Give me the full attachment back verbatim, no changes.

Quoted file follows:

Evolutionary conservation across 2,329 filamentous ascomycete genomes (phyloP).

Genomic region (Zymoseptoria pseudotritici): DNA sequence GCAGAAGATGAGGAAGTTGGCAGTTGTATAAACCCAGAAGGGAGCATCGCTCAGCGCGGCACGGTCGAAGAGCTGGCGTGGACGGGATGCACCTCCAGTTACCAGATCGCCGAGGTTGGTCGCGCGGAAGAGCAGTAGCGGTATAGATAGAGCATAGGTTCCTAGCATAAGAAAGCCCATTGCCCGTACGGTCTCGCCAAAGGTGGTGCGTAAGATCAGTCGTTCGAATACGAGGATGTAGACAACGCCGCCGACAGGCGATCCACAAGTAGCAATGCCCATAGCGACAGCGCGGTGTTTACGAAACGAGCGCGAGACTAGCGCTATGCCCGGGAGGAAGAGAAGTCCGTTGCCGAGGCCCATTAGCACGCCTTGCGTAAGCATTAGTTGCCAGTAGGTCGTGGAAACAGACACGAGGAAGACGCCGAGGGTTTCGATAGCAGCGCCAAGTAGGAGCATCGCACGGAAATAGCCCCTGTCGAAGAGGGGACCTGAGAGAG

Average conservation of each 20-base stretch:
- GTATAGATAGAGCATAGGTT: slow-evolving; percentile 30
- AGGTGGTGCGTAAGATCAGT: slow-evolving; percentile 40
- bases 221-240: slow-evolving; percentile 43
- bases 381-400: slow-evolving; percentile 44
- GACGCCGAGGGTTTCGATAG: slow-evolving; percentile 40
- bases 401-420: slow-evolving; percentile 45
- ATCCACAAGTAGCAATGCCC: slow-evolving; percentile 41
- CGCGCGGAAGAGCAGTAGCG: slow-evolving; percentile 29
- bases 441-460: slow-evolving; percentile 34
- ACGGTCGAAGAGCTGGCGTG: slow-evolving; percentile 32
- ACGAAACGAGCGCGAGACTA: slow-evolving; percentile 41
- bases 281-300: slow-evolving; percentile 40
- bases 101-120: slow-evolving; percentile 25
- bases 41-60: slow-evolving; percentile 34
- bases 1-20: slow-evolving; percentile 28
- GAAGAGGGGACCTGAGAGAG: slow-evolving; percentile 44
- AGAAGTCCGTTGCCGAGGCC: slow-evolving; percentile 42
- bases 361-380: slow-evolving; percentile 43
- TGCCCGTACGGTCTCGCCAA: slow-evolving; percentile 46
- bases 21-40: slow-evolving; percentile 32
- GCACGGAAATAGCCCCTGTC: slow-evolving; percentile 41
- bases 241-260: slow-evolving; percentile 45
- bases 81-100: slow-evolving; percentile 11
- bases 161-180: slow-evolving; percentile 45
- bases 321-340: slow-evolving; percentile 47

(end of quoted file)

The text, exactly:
Evolutionary conservation across 2,329 filamentous ascomycete genomes (phyloP).

Genomic region (Zymoseptoria pseudotritici): DNA sequence GCAGAAGATGAGGAAGTTGGCAGTTGTATAAACCCAGAAGGGAGCATCGCTCAGCGCGGCACGGTCGAAGAGCTGGCGTGGACGGGATGCACCTCCAGTTACCAGATCGCCGAGGTTGGTCGCGCGGAAGAGCAGTAGCGGTATAGATAGAGCATAGGTTCCTAGCATAAGAAAGCCCATTGCCCGTACGGTCTCGCCAAAGGTGGTGCGTAAGATCAGTCGTTCGAATACGAGGATGTAGACAACGCCGCCGACAGGCGATCCACAAGTAGCAATGCCCATAGCGACAGCGCGGTGTTTACGAAACGAGCGCGAGACTAGCGCTATGCCCGGGAGGAAGAGAAGTCCGTTGCCGAGGCCCATTAGCACGCCTTGCGTAAGCATTAGTTGCCAGTAGGTCGTGGAAACAGACACGAGGAAGACGCCGAGGGTTTCGATAGCAGCGCCAAGTAGGAGCATCGCACGGAAATAGCCCCTGTCGAAGAGGGGACCTGAGAGAG

Average conservation of each 20-base stretch:
- GTATAGATAGAGCATAGGTT: slow-evolving; percentile 30
- AGGTGGTGCGTAAGATCAGT: slow-evolving; percentile 40
- bases 221-240: slow-evolving; percentile 43
- bases 381-400: slow-evolving; percentile 44
- GACGCCGAGGGTTTCGATAG: slow-evolving; percentile 40
- bases 401-420: slow-evolving; percentile 45
- ATCCACAAGTAGCAATGCCC: slow-evolving; percentile 41
- CGCGCGGAAGAGCAGTAGCG: slow-evolving; percentile 29
- bases 441-460: slow-evolving; percentile 34
- ACGGTCGAAGAGCTGGCGTG: slow-evolving; percentile 32
- ACGAAACGAGCGCGAGACTA: slow-evolving; percentile 41
- bases 281-300: slow-evolving; percentile 40
- bases 101-120: slow-evolving; percentile 25
- bases 41-60: slow-evolving; percentile 34
- bases 1-20: slow-evolving; percentile 28
- GAAGAGGGGACCTGAGAGAG: slow-evolving; percentile 44
- AGAAGTCCGTTGCCGAGGCC: slow-evolving; percentile 42
- bases 361-380: slow-evolving; percentile 43
- TGCCCGTACGGTCTCGCCAA: slow-evolving; percentile 46
- bases 21-40: slow-evolving; percentile 32
- GCACGGAAATAGCCCCTGTC: slow-evolving; percentile 41
- bases 241-260: slow-evolving; percentile 45
- bases 81-100: slow-evolving; percentile 11
- bases 161-180: slow-evolving; percentile 45
- bases 321-340: slow-evolving; percentile 47